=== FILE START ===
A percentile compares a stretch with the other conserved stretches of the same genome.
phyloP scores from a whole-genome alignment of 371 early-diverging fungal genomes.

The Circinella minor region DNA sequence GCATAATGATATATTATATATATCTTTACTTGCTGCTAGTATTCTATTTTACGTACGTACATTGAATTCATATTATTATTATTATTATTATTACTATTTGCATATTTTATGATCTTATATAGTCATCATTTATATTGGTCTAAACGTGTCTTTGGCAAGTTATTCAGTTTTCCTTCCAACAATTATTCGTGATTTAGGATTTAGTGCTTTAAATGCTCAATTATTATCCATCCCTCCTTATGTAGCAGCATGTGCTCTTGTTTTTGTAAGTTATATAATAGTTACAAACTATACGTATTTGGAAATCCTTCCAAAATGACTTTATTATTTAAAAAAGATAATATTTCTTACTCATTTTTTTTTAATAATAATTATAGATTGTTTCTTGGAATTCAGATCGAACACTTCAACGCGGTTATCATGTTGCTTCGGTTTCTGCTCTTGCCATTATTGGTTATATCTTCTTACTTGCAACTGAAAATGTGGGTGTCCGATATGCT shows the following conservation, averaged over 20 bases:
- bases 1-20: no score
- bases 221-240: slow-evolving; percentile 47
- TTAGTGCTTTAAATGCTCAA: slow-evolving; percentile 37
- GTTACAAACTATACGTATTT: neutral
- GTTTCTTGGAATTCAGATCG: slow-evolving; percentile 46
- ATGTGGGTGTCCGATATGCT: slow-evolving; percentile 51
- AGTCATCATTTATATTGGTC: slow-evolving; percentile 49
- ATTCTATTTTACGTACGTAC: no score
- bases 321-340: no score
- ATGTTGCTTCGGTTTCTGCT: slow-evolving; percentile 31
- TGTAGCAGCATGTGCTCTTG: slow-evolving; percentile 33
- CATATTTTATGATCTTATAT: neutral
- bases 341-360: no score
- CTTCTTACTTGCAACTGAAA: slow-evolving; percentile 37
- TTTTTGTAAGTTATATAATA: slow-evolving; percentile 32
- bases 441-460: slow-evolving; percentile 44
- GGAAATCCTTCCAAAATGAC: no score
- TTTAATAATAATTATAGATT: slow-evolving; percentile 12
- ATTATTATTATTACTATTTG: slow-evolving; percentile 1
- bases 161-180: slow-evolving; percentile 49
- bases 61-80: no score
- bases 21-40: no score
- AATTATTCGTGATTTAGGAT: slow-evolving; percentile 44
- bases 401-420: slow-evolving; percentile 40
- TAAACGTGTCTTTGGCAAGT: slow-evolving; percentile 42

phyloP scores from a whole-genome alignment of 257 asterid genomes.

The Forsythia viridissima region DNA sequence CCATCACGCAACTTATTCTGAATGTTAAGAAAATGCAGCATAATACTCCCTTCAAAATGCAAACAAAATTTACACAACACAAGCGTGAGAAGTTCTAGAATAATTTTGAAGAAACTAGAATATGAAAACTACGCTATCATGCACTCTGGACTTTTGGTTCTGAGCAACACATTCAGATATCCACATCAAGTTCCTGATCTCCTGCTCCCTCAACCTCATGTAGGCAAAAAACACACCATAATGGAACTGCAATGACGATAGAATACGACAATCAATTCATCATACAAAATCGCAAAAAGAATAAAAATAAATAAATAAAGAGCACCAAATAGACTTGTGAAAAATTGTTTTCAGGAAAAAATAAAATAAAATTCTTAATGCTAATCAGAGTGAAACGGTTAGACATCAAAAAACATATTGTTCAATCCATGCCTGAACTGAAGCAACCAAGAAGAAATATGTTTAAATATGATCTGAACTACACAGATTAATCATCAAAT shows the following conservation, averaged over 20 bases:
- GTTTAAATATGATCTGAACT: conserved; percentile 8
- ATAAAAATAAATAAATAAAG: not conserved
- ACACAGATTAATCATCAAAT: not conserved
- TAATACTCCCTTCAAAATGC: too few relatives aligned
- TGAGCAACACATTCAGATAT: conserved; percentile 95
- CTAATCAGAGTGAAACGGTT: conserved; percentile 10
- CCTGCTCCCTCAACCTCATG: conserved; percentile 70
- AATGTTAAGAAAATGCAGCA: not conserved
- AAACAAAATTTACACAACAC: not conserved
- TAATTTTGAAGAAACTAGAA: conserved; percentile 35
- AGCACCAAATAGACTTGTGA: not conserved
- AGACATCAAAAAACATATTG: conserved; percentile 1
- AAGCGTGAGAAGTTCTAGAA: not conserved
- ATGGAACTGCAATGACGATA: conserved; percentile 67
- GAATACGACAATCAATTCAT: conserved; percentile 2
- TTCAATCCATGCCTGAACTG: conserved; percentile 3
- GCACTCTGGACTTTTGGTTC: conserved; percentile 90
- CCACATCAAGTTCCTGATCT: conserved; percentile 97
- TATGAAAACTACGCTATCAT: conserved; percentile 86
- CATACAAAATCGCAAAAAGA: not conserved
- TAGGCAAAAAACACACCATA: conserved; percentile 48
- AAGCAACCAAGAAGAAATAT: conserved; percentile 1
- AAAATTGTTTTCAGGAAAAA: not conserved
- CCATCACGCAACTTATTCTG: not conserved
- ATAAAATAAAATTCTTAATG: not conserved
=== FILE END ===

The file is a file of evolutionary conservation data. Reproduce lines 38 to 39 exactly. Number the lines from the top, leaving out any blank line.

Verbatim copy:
- AATGTTAAGAAAATGCAGCA: not conserved
- AAACAAAATTTACACAACAC: not conserved